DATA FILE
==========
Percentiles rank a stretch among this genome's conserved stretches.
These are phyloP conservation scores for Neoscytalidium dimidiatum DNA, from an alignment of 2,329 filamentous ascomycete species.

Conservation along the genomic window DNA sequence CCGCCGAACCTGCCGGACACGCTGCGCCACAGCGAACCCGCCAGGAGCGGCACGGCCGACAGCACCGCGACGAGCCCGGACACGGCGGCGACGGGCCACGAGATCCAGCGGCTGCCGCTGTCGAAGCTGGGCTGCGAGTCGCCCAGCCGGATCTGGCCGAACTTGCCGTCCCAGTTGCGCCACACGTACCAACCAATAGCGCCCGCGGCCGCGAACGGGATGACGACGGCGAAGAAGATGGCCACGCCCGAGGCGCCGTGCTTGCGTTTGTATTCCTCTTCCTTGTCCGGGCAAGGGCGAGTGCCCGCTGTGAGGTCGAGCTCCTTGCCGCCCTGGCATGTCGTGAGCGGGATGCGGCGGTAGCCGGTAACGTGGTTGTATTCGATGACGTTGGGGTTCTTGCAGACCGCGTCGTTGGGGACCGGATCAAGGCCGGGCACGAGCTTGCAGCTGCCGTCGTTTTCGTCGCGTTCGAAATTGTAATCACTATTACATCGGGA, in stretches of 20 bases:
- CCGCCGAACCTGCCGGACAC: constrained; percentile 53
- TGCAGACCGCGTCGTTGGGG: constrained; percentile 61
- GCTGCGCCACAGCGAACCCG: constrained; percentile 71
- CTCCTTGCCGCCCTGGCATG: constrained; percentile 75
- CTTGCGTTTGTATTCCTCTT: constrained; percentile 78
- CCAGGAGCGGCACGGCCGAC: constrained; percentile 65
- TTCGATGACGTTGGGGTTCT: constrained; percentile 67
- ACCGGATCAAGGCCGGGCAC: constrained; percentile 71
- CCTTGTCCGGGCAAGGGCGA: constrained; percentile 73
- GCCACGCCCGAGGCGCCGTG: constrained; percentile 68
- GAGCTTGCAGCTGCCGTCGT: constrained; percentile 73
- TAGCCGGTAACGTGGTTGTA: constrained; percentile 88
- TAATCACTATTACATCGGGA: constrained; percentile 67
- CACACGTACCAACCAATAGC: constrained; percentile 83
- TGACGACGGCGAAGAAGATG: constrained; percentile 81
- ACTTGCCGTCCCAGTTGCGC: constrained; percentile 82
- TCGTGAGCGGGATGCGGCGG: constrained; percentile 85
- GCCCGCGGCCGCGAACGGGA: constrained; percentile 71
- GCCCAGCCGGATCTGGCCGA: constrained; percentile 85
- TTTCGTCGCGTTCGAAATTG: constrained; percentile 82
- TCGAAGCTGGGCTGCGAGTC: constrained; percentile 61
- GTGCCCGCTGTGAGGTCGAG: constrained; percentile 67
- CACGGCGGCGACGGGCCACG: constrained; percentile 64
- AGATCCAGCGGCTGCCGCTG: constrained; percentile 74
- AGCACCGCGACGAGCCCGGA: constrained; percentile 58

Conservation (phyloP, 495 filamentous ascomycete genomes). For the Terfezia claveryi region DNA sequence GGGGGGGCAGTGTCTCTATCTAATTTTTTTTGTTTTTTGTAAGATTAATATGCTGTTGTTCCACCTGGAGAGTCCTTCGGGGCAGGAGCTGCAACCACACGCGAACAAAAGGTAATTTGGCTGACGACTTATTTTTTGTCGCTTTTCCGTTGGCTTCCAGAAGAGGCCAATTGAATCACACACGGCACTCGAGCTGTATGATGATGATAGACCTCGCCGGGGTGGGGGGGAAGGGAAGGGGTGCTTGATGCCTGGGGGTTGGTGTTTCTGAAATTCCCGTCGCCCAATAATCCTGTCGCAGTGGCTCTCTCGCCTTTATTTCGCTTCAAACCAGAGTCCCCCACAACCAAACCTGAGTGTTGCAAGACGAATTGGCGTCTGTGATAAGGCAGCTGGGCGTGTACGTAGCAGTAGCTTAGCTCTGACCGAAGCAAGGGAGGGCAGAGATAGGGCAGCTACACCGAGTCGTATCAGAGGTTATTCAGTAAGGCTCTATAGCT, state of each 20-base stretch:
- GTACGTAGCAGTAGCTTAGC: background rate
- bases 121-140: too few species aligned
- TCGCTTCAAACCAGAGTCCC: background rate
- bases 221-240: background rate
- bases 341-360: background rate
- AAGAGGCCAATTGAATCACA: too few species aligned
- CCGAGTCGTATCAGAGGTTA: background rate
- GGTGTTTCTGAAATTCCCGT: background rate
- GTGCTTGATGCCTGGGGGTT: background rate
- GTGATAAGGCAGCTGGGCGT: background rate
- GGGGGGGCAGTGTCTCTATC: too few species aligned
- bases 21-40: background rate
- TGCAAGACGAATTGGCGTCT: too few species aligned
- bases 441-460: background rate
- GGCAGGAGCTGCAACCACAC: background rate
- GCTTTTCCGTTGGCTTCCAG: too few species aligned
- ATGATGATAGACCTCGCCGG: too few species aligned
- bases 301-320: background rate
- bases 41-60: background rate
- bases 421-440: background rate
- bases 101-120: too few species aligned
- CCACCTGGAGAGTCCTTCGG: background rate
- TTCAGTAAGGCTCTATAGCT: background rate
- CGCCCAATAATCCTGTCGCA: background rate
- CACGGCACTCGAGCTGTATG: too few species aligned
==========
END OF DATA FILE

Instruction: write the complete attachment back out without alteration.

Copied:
Percentiles rank a stretch among this genome's conserved stretches.
These are phyloP conservation scores for Neoscytalidium dimidiatum DNA, from an alignment of 2,329 filamentous ascomycete species.

Conservation along the genomic window DNA sequence CCGCCGAACCTGCCGGACACGCTGCGCCACAGCGAACCCGCCAGGAGCGGCACGGCCGACAGCACCGCGACGAGCCCGGACACGGCGGCGACGGGCCACGAGATCCAGCGGCTGCCGCTGTCGAAGCTGGGCTGCGAGTCGCCCAGCCGGATCTGGCCGAACTTGCCGTCCCAGTTGCGCCACACGTACCAACCAATAGCGCCCGCGGCCGCGAACGGGATGACGACGGCGAAGAAGATGGCCACGCCCGAGGCGCCGTGCTTGCGTTTGTATTCCTCTTCCTTGTCCGGGCAAGGGCGAGTGCCCGCTGTGAGGTCGAGCTCCTTGCCGCCCTGGCATGTCGTGAGCGGGATGCGGCGGTAGCCGGTAACGTGGTTGTATTCGATGACGTTGGGGTTCTTGCAGACCGCGTCGTTGGGGACCGGATCAAGGCCGGGCACGAGCTTGCAGCTGCCGTCGTTTTCGTCGCGTTCGAAATTGTAATCACTATTACATCGGGA, in stretches of 20 bases:
- CCGCCGAACCTGCCGGACAC: constrained; percentile 53
- TGCAGACCGCGTCGTTGGGG: constrained; percentile 61
- GCTGCGCCACAGCGAACCCG: constrained; percentile 71
- CTCCTTGCCGCCCTGGCATG: constrained; percentile 75
- CTTGCGTTTGTATTCCTCTT: constrained; percentile 78
- CCAGGAGCGGCACGGCCGAC: constrained; percentile 65
- TTCGATGACGTTGGGGTTCT: constrained; percentile 67
- ACCGGATCAAGGCCGGGCAC: constrained; percentile 71
- CCTTGTCCGGGCAAGGGCGA: constrained; percentile 73
- GCCACGCCCGAGGCGCCGTG: constrained; percentile 68
- GAGCTTGCAGCTGCCGTCGT: constrained; percentile 73
- TAGCCGGTAACGTGGTTGTA: constrained; percentile 88
- TAATCACTATTACATCGGGA: constrained; percentile 67
- CACACGTACCAACCAATAGC: constrained; percentile 83
- TGACGACGGCGAAGAAGATG: constrained; percentile 81
- ACTTGCCGTCCCAGTTGCGC: constrained; percentile 82
- TCGTGAGCGGGATGCGGCGG: constrained; percentile 85
- GCCCGCGGCCGCGAACGGGA: constrained; percentile 71
- GCCCAGCCGGATCTGGCCGA: constrained; percentile 85
- TTTCGTCGCGTTCGAAATTG: constrained; percentile 82
- TCGAAGCTGGGCTGCGAGTC: constrained; percentile 61
- GTGCCCGCTGTGAGGTCGAG: constrained; percentile 67
- CACGGCGGCGACGGGCCACG: constrained; percentile 64
- AGATCCAGCGGCTGCCGCTG: constrained; percentile 74
- AGCACCGCGACGAGCCCGGA: constrained; percentile 58

Conservation (phyloP, 495 filamentous ascomycete genomes). For the Terfezia claveryi region DNA sequence GGGGGGGCAGTGTCTCTATCTAATTTTTTTTGTTTTTTGTAAGATTAATATGCTGTTGTTCCACCTGGAGAGTCCTTCGGGGCAGGAGCTGCAACCACACGCGAACAAAAGGTAATTTGGCTGACGACTTATTTTTTGTCGCTTTTCCGTTGGCTTCCAGAAGAGGCCAATTGAATCACACACGGCACTCGAGCTGTATGATGATGATAGACCTCGCCGGGGTGGGGGGGAAGGGAAGGGGTGCTTGATGCCTGGGGGTTGGTGTTTCTGAAATTCCCGTCGCCCAATAATCCTGTCGCAGTGGCTCTCTCGCCTTTATTTCGCTTCAAACCAGAGTCCCCCACAACCAAACCTGAGTGTTGCAAGACGAATTGGCGTCTGTGATAAGGCAGCTGGGCGTGTACGTAGCAGTAGCTTAGCTCTGACCGAAGCAAGGGAGGGCAGAGATAGGGCAGCTACACCGAGTCGTATCAGAGGTTATTCAGTAAGGCTCTATAGCT, state of each 20-base stretch:
- GTACGTAGCAGTAGCTTAGC: background rate
- bases 121-140: too few species aligned
- TCGCTTCAAACCAGAGTCCC: background rate
- bases 221-240: background rate
- bases 341-360: background rate
- AAGAGGCCAATTGAATCACA: too few species aligned
- CCGAGTCGTATCAGAGGTTA: background rate
- GGTGTTTCTGAAATTCCCGT: background rate
- GTGCTTGATGCCTGGGGGTT: background rate
- GTGATAAGGCAGCTGGGCGT: background rate
- GGGGGGGCAGTGTCTCTATC: too few species aligned
- bases 21-40: background rate
- TGCAAGACGAATTGGCGTCT: too few species aligned
- bases 441-460: background rate
- GGCAGGAGCTGCAACCACAC: background rate
- GCTTTTCCGTTGGCTTCCAG: too few species aligned
- ATGATGATAGACCTCGCCGG: too few species aligned
- bases 301-320: background rate
- bases 41-60: background rate
- bases 421-440: background rate
- bases 101-120: too few species aligned
- CCACCTGGAGAGTCCTTCGG: background rate
- TTCAGTAAGGCTCTATAGCT: background rate
- CGCCCAATAATCCTGTCGCA: background rate
- CACGGCACTCGAGCTGTATG: too few species aligned